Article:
Ed Vebell to America: You’re sexier than you think!

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Ed Vebell illustration to “You’re Sexier Than You Think!”, Sunday Mirror Magazine, March 7, 1954.

Between the late 1940s and the early 1950s, mass-circulation magazines often used premiere illustrators to provide art for feature stories. Ed Vebell was one of the best, and we frequently come across his work in our Sunday Mirror Magazine archives, including many original artboards.

The above illustration was for an article titled “You’re Sexier Than You Think!” and it appeared in the March 7, 1954 issue of the magazine. The long article that accompanies it is about famed psychologist Dr. Albert Ellis and his views about pop-cultural images of beauty.

The cutline just below the illustration: “The standards of beauty and perfection personified by movie queens are ‘phony and illusory,’ a noted psychologist contends, and assures the average woman she’s more attractive than she thinks.”

I think the picture says it all.

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About Ed Vebell:

Vebell grew up in Chicago, the son of Lithuanian  immigrants. He began attending art school at age 14. He launched his career with a busy Chicago ad agency.

Vebell was a combat artist during WWII, doing illustrations, cartooning and photography for Stars and Stripes. In 1945 he participated in the Nurenburg War Crimes Trials as a courtroom artist.

After the war, Vebell settled in Connecticut and became a leading freelance illustrator, creating paintings and drawings for Readers Digest, Time and Sports Illustrated.

Vebell is also a distinguished fencer and participated in the 1952 Olympics.

Now 93, Vebell has amassed the largest collection of military uniforms and military memorabilia in the U.S.

Here are some other samples of his work from our archives:

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Filed under From the archives, Hollywood

Lobby Cards: Dealing A Pack of Great Escapes

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David Cohea

During the mid- to late-years of the ’60s—while older neighbor kids on our block were getting drafted to fight in the Vietnam War, and demonstrators were marching at Northwestern University and hippies were smoking pot on the steps of the Art Institute and free-love enthusiasts were making big bucks in the original Playboy Mansion across State Stret, while racial tensions grew on the west side of Chicago and shadows lengthened inside my own home—while all that was going on any given Saturday, I was at the matinee at the Varsity Theater in Evanston.

All of that fermenting, fomenting chaos outside the plush red lobby of the Valencia was like rumbles of summer thunderstorms, buffered, as they had always been since the 1920’s, by the gilt interior of a movie palace built for great escapes.

As much as I might have been enthralled with that afternoon’s double-bill—a cornocopeia of cornball  Disney comedies, Hammer horror and main bill second-runs— what lay ahead was always more engaging to me than whatever was up on the big screen that day. Loading up on Chicklits and soda at the massive concession stand in the Valencia lobby, my eye always strayed to the lobby cards announcing coming attractions, imagining how much better those films would surely be.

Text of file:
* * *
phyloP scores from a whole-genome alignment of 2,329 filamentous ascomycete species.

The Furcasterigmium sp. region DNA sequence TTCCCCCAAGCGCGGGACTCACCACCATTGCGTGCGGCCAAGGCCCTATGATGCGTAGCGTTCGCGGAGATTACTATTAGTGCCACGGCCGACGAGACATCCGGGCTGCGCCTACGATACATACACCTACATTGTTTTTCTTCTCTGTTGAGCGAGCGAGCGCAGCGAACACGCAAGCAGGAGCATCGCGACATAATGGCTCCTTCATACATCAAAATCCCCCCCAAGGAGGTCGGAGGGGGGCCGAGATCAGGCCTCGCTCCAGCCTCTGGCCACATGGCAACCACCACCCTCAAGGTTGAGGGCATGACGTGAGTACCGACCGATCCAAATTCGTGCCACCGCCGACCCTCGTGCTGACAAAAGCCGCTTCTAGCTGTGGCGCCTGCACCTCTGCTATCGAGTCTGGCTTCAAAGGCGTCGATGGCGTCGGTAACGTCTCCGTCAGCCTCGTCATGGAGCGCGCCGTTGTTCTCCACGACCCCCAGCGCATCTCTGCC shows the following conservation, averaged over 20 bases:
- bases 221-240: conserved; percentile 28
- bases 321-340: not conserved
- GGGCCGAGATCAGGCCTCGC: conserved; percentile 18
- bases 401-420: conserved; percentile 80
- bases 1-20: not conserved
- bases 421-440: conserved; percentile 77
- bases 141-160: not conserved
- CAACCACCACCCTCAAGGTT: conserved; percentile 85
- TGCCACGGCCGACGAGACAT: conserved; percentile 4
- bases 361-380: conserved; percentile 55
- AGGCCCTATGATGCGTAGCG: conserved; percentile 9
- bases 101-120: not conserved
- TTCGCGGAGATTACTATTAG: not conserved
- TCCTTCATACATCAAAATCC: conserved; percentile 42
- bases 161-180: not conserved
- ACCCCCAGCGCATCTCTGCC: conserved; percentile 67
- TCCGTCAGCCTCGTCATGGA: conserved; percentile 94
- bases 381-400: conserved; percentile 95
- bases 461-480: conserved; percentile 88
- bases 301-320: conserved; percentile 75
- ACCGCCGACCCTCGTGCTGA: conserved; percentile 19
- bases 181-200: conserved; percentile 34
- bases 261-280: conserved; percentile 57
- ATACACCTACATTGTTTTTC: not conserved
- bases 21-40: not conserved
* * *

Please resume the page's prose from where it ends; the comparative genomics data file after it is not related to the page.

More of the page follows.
Smaller than the 22”x28” main poster sheet,—usually they were 11”x14”—lobby cards came in sets of 8 (sometimes up to 16 for the biggest-budget productions) and offered the glimpses of the best scenes . (Some might have said that was false advertising for a less-than-average movie, but who was I to quibble? I was a dumb kid.)

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Lobby cards promoting upcoming movies in the lobby of the Allenby Cinema in Toronto, 1936

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The cards were printed in brilliant (usually lurid) colors on the brightest-white stock. Artwork bordering the images were hand-tinted using emerging print processes like photogelatin and heliotype.

Big studio weight was behind the production of these lobby cards, with execs and stars involved in their production throughout. And some great illustrators were brought in for the job—Norman Rockwell and Dan Sayre Groesbeck, George Petty and Vargas, Frank Frazetta and Peter Max.

But as movie theaters began fading from the cultural landscape, the great art of lobby cards came to an end in 1985 when the National Screen Service ceased printing most posters and lobby cards. Inventory that had been stored in its warehouses got into the hands of individual collectors, and film posters and cards became quite collectible. (The highest price for a single poster if $690,000 for a copy of Fritz Lang’s 1927 Metropolis.)

If you’re a sucker for these things as I am, there are also some great online resources. Turner Classic Movies has a great lobby card collection, and I found a Tumblr site that collects them too. Many of the ones appearing on this post are from those sources.

Now we can only imagine backward, and try to sense the wonder of some sugar-jacked theater-goer sipping on a Coke and reading lobby cards while waiting for the second feature to begin …

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Filed under Hollywood, Movieland, Vintage Illustration

Archive-O-Rama: Case of the Taxi Dancer Who Couldn’t Drive

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According to the bereaved husband’s account, his attractive wife recognized one of the thugs, who whipped out a gun, reached through the car window and fired twice at her. (Illustration by Mel Phillips)